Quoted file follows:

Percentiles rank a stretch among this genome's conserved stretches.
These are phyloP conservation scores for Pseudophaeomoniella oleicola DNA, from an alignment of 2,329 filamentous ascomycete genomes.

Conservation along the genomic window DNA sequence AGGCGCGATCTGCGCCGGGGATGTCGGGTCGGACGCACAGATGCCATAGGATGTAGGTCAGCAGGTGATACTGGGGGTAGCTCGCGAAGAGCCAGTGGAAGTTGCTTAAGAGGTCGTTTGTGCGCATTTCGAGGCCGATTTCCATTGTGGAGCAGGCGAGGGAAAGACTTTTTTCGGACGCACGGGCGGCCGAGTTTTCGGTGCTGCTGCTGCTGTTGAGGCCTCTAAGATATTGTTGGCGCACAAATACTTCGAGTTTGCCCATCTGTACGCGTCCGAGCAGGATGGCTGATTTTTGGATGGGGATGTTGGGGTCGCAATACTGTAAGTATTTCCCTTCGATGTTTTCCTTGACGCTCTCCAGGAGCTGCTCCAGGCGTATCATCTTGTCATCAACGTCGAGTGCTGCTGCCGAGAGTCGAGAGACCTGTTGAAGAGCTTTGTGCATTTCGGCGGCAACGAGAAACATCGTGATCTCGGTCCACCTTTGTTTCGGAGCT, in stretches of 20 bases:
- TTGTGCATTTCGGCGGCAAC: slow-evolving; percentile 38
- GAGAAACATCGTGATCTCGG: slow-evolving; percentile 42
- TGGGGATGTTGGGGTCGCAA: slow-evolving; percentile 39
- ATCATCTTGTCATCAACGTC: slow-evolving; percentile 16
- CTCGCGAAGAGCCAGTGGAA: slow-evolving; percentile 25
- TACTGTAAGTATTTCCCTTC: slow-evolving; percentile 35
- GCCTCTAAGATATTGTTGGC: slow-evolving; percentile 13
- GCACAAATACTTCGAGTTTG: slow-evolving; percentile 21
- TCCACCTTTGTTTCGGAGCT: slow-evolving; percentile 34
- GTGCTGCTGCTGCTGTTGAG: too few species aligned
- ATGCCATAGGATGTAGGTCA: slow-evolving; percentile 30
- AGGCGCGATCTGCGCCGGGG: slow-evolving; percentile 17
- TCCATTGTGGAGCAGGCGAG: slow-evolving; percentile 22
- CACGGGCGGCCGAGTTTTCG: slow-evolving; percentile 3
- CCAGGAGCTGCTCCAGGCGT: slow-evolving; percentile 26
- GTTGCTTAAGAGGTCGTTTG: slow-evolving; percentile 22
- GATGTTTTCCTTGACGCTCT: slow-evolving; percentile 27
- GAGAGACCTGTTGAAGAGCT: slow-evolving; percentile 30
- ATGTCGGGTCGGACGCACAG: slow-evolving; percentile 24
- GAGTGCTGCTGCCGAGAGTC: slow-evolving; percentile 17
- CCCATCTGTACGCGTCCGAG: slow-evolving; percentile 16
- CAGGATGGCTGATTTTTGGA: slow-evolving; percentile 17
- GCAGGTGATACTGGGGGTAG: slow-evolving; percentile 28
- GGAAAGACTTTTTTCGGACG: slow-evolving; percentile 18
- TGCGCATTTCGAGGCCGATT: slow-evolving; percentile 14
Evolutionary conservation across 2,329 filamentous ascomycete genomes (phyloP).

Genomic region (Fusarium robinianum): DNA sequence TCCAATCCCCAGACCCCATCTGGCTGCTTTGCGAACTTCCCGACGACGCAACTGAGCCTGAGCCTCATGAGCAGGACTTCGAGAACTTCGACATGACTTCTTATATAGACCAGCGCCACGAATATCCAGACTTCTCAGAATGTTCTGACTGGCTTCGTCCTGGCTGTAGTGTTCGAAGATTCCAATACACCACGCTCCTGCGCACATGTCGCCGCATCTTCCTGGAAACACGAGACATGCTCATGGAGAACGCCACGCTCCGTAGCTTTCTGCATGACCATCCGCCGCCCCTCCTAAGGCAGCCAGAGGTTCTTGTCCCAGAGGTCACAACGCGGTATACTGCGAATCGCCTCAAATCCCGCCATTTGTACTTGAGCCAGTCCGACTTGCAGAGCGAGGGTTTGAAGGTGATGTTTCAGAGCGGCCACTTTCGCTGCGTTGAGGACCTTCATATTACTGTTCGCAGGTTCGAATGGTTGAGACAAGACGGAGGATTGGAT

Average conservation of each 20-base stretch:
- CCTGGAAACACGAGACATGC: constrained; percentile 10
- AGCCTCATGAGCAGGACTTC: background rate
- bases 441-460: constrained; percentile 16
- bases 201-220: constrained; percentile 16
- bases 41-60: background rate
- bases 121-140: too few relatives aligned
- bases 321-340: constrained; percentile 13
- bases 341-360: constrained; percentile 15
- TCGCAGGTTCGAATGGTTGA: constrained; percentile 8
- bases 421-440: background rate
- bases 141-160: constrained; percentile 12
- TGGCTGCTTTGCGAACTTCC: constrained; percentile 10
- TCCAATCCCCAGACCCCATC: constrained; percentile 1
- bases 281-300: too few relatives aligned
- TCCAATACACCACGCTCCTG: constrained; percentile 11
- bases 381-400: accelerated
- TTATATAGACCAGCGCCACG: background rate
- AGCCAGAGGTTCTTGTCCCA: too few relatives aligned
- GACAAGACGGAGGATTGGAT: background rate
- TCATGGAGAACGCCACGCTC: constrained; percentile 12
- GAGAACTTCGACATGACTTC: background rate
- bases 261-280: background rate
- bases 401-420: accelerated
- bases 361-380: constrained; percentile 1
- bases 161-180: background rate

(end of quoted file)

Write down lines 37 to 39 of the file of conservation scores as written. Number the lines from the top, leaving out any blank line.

- bases 121-140: too few relatives aligned
- bases 321-340: constrained; percentile 13
- bases 341-360: constrained; percentile 15